Down The Stretch They Come: Kentucky Sports Betting Bill Moves On To Senate

Written By Matthew Kredell on March 14, 2023
apps online kentucky sports betting legalization

The Kentucky House once again passed Kentucky sports betting legislation Monday. Now it’s up to the Senate to take the bill across the finish line.

House bill 551 passed the House easily by a vote of 63-34.

“I’m very excited about the outcome of the vote today,” Meredith told PlayUSA. “It was almost exactly what I expected from my conversations with colleagues.”

But Kentucky sports betting also passed in the House last year. The Senate never called it for a vote.

Kentucky sports betting details

Here’s the key details of HB 551:

  • Authorizes retail and online sports wagering for licensed Kentucky horse racetracks.
  • Nine racetracks could partner with up to three mobile sports wagering providers for a maximum of 27 Kentucky sports betting apps.
  • Simulcast facilities can have retail sports betting using the partner of their parent racetrack.
  • Regulated by the Kentucky Horse Racing Commission.
  • The KHRC must promulgate regulations to establish a fully functional sports wagering system within six months of the act’s effective date.
  • Allows wagering on professional sports, college sports, amateur sporting events (not including events with individuals under 18 years of age), international sporting events including the Olympics and World Cup Soccer, and esports.
  • Minimum age requirement of 18 to wager on sports.
  • Sports wagering licenses cost $500,000 the first year and $50,000 annually thereafter.
  • Service provider licenses cost $50,000 the first year and $10,000 annually thereafter.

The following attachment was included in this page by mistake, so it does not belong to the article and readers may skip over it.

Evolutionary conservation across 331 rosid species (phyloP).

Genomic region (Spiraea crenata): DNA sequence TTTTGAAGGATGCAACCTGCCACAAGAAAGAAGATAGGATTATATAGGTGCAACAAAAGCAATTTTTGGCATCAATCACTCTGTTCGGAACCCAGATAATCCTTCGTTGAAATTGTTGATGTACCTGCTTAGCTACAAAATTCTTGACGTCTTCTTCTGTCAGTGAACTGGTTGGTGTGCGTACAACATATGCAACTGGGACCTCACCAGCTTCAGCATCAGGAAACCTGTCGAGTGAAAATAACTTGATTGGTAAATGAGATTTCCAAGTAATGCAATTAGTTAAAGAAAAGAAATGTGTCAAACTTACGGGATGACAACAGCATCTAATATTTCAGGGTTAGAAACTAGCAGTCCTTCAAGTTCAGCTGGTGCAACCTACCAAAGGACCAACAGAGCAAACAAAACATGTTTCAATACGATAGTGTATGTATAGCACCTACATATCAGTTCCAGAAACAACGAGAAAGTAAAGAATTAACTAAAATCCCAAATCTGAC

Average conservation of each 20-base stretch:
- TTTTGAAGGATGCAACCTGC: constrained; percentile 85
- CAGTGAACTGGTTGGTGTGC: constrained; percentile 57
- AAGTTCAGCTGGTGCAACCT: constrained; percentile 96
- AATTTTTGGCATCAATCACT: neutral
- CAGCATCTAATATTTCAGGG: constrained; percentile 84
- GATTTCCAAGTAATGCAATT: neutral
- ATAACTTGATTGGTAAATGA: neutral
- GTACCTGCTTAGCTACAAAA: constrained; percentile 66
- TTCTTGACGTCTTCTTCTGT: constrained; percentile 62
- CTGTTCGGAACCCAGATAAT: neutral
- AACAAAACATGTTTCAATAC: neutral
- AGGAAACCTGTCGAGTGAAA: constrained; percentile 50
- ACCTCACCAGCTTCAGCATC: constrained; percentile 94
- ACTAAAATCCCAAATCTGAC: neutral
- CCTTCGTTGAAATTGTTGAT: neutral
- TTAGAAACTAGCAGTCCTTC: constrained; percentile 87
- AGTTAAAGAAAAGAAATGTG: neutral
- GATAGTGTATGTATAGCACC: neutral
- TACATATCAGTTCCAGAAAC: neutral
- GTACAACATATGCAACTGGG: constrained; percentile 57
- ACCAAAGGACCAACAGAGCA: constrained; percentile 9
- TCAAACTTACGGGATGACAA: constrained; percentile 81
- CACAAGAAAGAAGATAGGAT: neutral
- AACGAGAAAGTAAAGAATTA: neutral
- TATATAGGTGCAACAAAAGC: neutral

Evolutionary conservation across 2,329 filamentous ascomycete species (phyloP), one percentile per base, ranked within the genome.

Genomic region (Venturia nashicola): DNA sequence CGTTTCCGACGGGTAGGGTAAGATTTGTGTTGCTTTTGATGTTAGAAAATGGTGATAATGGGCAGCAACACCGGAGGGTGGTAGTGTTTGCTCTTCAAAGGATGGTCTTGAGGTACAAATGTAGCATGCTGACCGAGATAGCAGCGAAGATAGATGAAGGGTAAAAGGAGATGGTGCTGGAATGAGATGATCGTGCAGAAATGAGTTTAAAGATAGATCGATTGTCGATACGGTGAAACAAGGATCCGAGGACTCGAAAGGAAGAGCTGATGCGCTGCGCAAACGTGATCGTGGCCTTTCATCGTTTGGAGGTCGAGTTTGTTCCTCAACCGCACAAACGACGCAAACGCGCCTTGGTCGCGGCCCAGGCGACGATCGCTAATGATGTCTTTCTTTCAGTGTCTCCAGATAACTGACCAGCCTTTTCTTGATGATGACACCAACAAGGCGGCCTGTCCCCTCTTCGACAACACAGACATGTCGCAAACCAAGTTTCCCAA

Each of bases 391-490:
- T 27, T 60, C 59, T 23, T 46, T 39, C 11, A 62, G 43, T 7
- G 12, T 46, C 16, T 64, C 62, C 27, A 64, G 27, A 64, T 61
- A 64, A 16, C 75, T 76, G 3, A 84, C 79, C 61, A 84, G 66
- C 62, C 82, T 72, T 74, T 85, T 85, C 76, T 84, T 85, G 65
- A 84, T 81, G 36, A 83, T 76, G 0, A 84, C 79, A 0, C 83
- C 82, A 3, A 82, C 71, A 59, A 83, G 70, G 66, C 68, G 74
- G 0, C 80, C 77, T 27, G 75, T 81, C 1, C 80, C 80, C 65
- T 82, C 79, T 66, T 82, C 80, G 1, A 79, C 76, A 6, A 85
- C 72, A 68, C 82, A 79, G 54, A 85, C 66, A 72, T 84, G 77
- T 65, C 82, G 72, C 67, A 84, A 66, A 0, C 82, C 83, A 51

• Tiered tax rate of 14.25% for online wagers and 9.75% for sports wagers placed at racetracks.
  • 2.5% of taxes collected go to a problem gambling fund. The bulk goes to supporting the state’s pension system.
  • Adjusted gross revenue excludes federal excise taxes but not promotional credits.
  • Any person tampering with the outcome of a sporting event is a Class C felony.

Sponsor adds problem gambling funding

Kentucky has a long tradition of legal horse wagering and added slot-like historical horse racing at racetracks in recent years.

But the Commonwealth has never had dedicated funding for problem gambling.

House Bill 551 could change that. With House floor amendment five, Meredith specified that 2.5% of tax revenue goes to a problem gambling fund.

Meredith said that Rep. Al Gentry asked for the problem gambling language.

Two unfriendly amendments fail

Rep. Josh Calloway tried two amendments that failed.

The first would have banned the use of credit cards to fund a sports wagering account.

Meredith argued that giving Kentuckians the option to use credit cards provided greater protections than forcing them to attach their bank account to an online account. The amendment failed on a voice vote.

Calloway also wanted to raise the minimum age for Kentucky sports betting from 18 to 21.